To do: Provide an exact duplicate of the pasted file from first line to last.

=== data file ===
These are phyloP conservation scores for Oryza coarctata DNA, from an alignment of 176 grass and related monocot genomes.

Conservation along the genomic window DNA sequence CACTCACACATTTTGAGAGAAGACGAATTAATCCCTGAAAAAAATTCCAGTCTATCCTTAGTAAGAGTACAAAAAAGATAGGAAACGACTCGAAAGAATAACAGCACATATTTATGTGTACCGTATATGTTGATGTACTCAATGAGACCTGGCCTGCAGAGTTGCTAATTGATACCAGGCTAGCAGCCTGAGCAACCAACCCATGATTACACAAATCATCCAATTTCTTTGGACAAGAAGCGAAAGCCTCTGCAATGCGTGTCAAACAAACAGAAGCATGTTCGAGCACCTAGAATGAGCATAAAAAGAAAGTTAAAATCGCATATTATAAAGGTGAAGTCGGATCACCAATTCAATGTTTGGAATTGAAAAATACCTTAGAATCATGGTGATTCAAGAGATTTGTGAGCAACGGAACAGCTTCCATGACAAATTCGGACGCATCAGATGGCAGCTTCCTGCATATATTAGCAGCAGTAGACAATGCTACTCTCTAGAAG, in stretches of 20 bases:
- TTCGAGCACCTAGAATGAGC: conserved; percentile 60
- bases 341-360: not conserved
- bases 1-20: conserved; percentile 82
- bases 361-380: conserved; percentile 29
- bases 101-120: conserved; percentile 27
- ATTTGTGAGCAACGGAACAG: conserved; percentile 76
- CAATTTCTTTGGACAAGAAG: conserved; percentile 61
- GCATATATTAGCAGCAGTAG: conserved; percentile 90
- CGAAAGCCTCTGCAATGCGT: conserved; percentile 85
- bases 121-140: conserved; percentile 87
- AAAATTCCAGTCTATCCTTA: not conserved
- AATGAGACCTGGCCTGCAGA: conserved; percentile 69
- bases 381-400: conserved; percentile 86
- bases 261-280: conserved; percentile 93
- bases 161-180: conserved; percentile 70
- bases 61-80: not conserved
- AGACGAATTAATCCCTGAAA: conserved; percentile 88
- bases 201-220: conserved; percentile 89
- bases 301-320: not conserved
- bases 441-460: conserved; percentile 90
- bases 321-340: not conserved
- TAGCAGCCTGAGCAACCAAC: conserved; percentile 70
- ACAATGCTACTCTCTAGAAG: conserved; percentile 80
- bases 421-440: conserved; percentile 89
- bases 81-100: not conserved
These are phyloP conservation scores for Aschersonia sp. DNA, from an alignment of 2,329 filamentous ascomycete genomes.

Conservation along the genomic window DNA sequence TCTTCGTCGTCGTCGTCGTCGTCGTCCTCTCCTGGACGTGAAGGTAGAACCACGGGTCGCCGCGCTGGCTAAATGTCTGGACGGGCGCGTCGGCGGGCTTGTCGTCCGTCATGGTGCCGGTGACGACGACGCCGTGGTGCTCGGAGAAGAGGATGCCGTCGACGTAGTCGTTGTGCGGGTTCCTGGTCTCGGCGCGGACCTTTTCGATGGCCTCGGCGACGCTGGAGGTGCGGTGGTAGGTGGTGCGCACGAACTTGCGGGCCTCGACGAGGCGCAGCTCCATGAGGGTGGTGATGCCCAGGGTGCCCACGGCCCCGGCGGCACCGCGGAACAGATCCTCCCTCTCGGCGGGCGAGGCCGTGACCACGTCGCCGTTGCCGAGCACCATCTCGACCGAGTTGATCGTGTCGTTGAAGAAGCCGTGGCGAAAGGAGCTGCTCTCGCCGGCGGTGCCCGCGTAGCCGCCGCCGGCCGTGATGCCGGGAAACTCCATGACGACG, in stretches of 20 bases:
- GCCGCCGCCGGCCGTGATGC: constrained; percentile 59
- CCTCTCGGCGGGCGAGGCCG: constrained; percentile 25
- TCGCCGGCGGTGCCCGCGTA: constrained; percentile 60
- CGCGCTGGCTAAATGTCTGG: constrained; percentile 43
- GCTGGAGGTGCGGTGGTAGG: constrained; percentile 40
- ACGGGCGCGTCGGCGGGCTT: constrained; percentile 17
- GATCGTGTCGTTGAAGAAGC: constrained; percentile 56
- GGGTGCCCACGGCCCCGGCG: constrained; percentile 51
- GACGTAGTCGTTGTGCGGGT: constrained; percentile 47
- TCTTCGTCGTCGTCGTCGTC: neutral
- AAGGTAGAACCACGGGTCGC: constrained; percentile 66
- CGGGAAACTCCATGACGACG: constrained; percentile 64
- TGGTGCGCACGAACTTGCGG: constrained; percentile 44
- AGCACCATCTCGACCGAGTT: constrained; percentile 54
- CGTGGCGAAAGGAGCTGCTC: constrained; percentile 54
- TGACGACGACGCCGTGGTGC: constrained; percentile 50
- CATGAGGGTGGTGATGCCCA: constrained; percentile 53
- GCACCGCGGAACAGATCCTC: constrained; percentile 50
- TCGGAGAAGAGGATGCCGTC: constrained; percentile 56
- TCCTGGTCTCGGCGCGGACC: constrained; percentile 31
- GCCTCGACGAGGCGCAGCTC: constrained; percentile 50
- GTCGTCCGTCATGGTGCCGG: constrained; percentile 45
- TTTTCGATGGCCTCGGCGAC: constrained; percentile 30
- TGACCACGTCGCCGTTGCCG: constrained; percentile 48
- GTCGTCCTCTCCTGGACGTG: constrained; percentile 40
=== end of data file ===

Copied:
These are phyloP conservation scores for Oryza coarctata DNA, from an alignment of 176 grass and related monocot genomes.

Conservation along the genomic window DNA sequence CACTCACACATTTTGAGAGAAGACGAATTAATCCCTGAAAAAAATTCCAGTCTATCCTTAGTAAGAGTACAAAAAAGATAGGAAACGACTCGAAAGAATAACAGCACATATTTATGTGTACCGTATATGTTGATGTACTCAATGAGACCTGGCCTGCAGAGTTGCTAATTGATACCAGGCTAGCAGCCTGAGCAACCAACCCATGATTACACAAATCATCCAATTTCTTTGGACAAGAAGCGAAAGCCTCTGCAATGCGTGTCAAACAAACAGAAGCATGTTCGAGCACCTAGAATGAGCATAAAAAGAAAGTTAAAATCGCATATTATAAAGGTGAAGTCGGATCACCAATTCAATGTTTGGAATTGAAAAATACCTTAGAATCATGGTGATTCAAGAGATTTGTGAGCAACGGAACAGCTTCCATGACAAATTCGGACGCATCAGATGGCAGCTTCCTGCATATATTAGCAGCAGTAGACAATGCTACTCTCTAGAAG, in stretches of 20 bases:
- TTCGAGCACCTAGAATGAGC: conserved; percentile 60
- bases 341-360: not conserved
- bases 1-20: conserved; percentile 82
- bases 361-380: conserved; percentile 29
- bases 101-120: conserved; percentile 27
- ATTTGTGAGCAACGGAACAG: conserved; percentile 76
- CAATTTCTTTGGACAAGAAG: conserved; percentile 61
- GCATATATTAGCAGCAGTAG: conserved; percentile 90
- CGAAAGCCTCTGCAATGCGT: conserved; percentile 85
- bases 121-140: conserved; percentile 87
- AAAATTCCAGTCTATCCTTA: not conserved
- AATGAGACCTGGCCTGCAGA: conserved; percentile 69
- bases 381-400: conserved; percentile 86
- bases 261-280: conserved; percentile 93
- bases 161-180: conserved; percentile 70
- bases 61-80: not conserved
- AGACGAATTAATCCCTGAAA: conserved; percentile 88
- bases 201-220: conserved; percentile 89
- bases 301-320: not conserved
- bases 441-460: conserved; percentile 90
- bases 321-340: not conserved
- TAGCAGCCTGAGCAACCAAC: conserved; percentile 70
- ACAATGCTACTCTCTAGAAG: conserved; percentile 80
- bases 421-440: conserved; percentile 89
- bases 81-100: not conserved
These are phyloP conservation scores for Aschersonia sp. DNA, from an alignment of 2,329 filamentous ascomycete genomes.

Conservation along the genomic window DNA sequence TCTTCGTCGTCGTCGTCGTCGTCGTCCTCTCCTGGACGTGAAGGTAGAACCACGGGTCGCCGCGCTGGCTAAATGTCTGGACGGGCGCGTCGGCGGGCTTGTCGTCCGTCATGGTGCCGGTGACGACGACGCCGTGGTGCTCGGAGAAGAGGATGCCGTCGACGTAGTCGTTGTGCGGGTTCCTGGTCTCGGCGCGGACCTTTTCGATGGCCTCGGCGACGCTGGAGGTGCGGTGGTAGGTGGTGCGCACGAACTTGCGGGCCTCGACGAGGCGCAGCTCCATGAGGGTGGTGATGCCCAGGGTGCCCACGGCCCCGGCGGCACCGCGGAACAGATCCTCCCTCTCGGCGGGCGAGGCCGTGACCACGTCGCCGTTGCCGAGCACCATCTCGACCGAGTTGATCGTGTCGTTGAAGAAGCCGTGGCGAAAGGAGCTGCTCTCGCCGGCGGTGCCCGCGTAGCCGCCGCCGGCCGTGATGCCGGGAAACTCCATGACGACG, in stretches of 20 bases:
- GCCGCCGCCGGCCGTGATGC: constrained; percentile 59
- CCTCTCGGCGGGCGAGGCCG: constrained; percentile 25
- TCGCCGGCGGTGCCCGCGTA: constrained; percentile 60
- CGCGCTGGCTAAATGTCTGG: constrained; percentile 43
- GCTGGAGGTGCGGTGGTAGG: constrained; percentile 40
- ACGGGCGCGTCGGCGGGCTT: constrained; percentile 17
- GATCGTGTCGTTGAAGAAGC: constrained; percentile 56
- GGGTGCCCACGGCCCCGGCG: constrained; percentile 51
- GACGTAGTCGTTGTGCGGGT: constrained; percentile 47
- TCTTCGTCGTCGTCGTCGTC: neutral
- AAGGTAGAACCACGGGTCGC: constrained; percentile 66
- CGGGAAACTCCATGACGACG: constrained; percentile 64
- TGGTGCGCACGAACTTGCGG: constrained; percentile 44
- AGCACCATCTCGACCGAGTT: constrained; percentile 54
- CGTGGCGAAAGGAGCTGCTC: constrained; percentile 54
- TGACGACGACGCCGTGGTGC: constrained; percentile 50
- CATGAGGGTGGTGATGCCCA: constrained; percentile 53
- GCACCGCGGAACAGATCCTC: constrained; percentile 50
- TCGGAGAAGAGGATGCCGTC: constrained; percentile 56
- TCCTGGTCTCGGCGCGGACC: constrained; percentile 31
- GCCTCGACGAGGCGCAGCTC: constrained; percentile 50
- GTCGTCCGTCATGGTGCCGG: constrained; percentile 45
- TTTTCGATGGCCTCGGCGAC: constrained; percentile 30
- TGACCACGTCGCCGTTGCCG: constrained; percentile 48
- GTCGTCCTCTCCTGGACGTG: constrained; percentile 40